I recently wrote a post about the massive excess reserves that have been built up by the commercial banks. The increase in excess reserves since 2008 has closely correlated the increase in the adjusted monetary base. In response to that post, I received the following comment/ questions:
“If the banks are simply holding so much of the new money in reserves, what is the point of the Fed giving it to them? To keep them solvent?”
I think the comment/ question is on the right track, but it is important to clarify what is happening. Currently, the Fed is adding approximately $85 billion per month to the monetary base. This consists of $40 billion in mortgage-backed securities and $45 billion in government bonds (longer-term).
The Fed’s purchasing of $40 billion per month in mortgage-backed securities is a bank bailout. The banks are not netting $40 billion per month, but some percentage of that. We cannot know the exact number because we don’t know the free market value of the securities that are being bought. But we can be fairly certain that the Fed is buying the mortgage-backed securities for more than what they would be worth in the open market.
The Fed’s buying of mortgage-backed securities is not typical. Prior to 2008, the Fed mainly purchased government debt.
The $45 billion per month that the Fed is buying in government debt must be understood. The banks are not really being “given” this money. Certain financial institutions act as brokers in selling government treasuries to the Fed. They make a commission or some kind of fee on this. In addition, the banks are being paid a quarter of one percent interest on their excess reserves. In addition, these reserves do help capitalize the banks and make it less likely for bank runs to cause insolvency.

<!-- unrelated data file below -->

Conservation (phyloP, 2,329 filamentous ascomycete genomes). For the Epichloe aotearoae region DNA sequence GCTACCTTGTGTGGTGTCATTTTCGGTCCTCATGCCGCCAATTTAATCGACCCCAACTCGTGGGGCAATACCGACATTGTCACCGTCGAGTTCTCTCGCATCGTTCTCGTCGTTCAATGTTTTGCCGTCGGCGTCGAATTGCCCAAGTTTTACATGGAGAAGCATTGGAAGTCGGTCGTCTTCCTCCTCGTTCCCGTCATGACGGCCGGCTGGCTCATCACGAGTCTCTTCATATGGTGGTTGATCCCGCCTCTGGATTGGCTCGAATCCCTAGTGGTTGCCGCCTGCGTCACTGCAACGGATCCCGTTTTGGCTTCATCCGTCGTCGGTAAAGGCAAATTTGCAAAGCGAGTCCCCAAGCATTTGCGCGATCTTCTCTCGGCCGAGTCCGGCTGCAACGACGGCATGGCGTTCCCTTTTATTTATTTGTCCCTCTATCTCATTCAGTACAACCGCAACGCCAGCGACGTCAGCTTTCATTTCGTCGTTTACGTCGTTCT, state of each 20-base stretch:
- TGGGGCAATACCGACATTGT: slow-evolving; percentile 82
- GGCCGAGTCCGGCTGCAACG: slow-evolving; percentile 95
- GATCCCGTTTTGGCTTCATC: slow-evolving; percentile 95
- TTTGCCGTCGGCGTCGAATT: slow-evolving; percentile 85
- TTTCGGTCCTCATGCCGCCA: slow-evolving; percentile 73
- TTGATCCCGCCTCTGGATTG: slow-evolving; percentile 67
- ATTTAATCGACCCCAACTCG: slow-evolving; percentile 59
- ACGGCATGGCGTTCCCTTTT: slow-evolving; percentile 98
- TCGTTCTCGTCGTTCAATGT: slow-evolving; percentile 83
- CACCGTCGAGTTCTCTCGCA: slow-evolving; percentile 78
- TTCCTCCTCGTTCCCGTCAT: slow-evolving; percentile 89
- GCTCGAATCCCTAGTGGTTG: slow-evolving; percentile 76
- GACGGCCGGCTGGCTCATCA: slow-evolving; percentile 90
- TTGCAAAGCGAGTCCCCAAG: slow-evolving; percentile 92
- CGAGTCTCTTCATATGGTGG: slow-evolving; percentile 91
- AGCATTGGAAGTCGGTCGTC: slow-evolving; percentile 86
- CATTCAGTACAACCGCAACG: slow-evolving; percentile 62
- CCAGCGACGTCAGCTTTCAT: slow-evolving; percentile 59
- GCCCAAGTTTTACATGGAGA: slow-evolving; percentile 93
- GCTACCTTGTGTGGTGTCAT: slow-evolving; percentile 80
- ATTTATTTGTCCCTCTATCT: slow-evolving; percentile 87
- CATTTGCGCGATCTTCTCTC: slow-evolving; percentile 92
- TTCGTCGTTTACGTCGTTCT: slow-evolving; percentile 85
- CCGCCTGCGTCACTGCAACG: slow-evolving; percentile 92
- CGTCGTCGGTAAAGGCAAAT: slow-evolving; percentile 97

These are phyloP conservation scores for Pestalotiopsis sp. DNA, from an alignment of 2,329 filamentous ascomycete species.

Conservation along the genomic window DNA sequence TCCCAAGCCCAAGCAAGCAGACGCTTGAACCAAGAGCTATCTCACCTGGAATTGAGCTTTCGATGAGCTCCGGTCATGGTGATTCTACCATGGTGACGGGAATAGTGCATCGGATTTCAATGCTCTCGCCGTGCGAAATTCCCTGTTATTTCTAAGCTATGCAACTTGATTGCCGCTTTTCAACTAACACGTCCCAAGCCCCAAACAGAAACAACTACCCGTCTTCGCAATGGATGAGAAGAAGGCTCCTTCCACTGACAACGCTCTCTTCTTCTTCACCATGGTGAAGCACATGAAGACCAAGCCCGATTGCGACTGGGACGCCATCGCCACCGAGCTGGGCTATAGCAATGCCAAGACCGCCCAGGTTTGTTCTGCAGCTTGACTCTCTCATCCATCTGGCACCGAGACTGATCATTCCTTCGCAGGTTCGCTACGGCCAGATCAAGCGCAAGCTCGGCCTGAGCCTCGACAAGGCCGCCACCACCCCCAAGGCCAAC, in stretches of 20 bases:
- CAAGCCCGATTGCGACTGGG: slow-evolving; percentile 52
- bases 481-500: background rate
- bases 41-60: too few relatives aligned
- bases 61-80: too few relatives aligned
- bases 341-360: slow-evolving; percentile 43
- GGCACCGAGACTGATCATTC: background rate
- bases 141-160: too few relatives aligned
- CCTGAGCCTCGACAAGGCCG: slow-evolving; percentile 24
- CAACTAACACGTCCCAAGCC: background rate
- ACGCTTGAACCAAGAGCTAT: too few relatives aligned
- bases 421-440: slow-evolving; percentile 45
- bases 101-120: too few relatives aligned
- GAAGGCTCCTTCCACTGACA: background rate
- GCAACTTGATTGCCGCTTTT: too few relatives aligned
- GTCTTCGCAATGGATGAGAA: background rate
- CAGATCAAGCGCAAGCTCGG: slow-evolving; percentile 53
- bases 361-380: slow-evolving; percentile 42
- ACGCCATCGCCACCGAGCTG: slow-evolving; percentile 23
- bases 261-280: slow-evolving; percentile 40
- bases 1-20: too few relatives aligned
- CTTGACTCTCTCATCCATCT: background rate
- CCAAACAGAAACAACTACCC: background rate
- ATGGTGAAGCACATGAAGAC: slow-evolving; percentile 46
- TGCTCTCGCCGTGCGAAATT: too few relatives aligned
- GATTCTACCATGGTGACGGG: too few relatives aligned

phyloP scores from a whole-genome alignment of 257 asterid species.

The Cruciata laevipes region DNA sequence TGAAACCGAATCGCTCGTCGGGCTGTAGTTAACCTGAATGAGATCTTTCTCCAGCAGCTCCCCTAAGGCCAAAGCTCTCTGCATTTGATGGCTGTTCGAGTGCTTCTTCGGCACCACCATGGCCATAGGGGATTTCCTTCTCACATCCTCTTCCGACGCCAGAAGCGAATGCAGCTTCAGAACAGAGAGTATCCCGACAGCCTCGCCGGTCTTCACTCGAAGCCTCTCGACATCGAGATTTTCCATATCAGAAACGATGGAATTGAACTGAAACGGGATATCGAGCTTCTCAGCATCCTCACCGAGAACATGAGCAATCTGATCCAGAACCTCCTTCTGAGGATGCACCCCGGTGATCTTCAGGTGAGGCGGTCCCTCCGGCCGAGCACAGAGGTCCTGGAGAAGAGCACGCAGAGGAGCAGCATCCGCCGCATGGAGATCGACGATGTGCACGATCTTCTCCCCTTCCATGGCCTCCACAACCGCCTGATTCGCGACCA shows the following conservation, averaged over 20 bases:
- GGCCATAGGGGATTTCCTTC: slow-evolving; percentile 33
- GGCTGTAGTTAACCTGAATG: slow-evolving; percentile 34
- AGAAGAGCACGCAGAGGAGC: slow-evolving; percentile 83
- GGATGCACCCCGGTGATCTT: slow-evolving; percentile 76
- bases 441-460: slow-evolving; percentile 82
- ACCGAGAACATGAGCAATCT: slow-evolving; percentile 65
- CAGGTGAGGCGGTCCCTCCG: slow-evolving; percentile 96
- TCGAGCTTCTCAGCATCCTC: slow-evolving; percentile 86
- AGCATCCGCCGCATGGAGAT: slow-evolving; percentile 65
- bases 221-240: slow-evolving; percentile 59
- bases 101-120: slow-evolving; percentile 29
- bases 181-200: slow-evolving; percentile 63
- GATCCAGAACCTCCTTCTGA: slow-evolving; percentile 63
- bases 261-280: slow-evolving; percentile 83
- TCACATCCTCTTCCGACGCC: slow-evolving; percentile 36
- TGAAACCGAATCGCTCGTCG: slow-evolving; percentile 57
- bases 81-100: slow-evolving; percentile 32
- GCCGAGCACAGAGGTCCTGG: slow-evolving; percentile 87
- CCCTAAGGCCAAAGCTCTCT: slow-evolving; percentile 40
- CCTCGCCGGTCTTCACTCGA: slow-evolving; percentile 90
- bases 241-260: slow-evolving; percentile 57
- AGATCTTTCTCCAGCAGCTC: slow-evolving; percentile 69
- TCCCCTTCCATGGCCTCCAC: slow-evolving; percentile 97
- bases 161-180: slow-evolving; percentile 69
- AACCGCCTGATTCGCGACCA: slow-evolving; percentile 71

But I keep hearing this common theme that the Fed is “giving” money to the banks. In the case of the mortgage-backed securities, this is probably true. But in the case of the Fed buying government debt, it is not really the case.
When the Fed buys government debt, it is creating digital money out of thin air and this money is going to the government to spend. The government can spend this money on virtually anything. Money is fungible, so we can’t identify where specific monetary inflation is being spent. It is all part of the government spending, whether it is on food stamps, Social Security checks, military equipment, salaries, or any number of other things. But this new money ends up in the hands of individuals and corporations and most of this ends up in a bank account somewhere.
So it is important to understand that most of the money being held by banks, even the money in excess reserves, is somebody else’s money. It is money deposited by an individual or some type of corporation (or I suppose a government). The excess reserves simply means that this money is not being lent out. It does not mean it is “owned” by the banks. It is money that is available to the depositors who deposited it.
So to answer the questions above, I think keeping the banks solvent is certainly one of the major reasons for the massive monetary inflation. And with the banks building up their excess reserves, this has helped to prevent severe price inflation. But it is important to know that just because excess reserves are going up, it does not mean that the banks are being “given” this money. It is other people’s money. The banks are being given money when the Fed buys mortgage-backed securities that would be worth less in the open market. When the Fed buys government debt, it is not directly giving money to the banks, but it is helping to keep them solvent.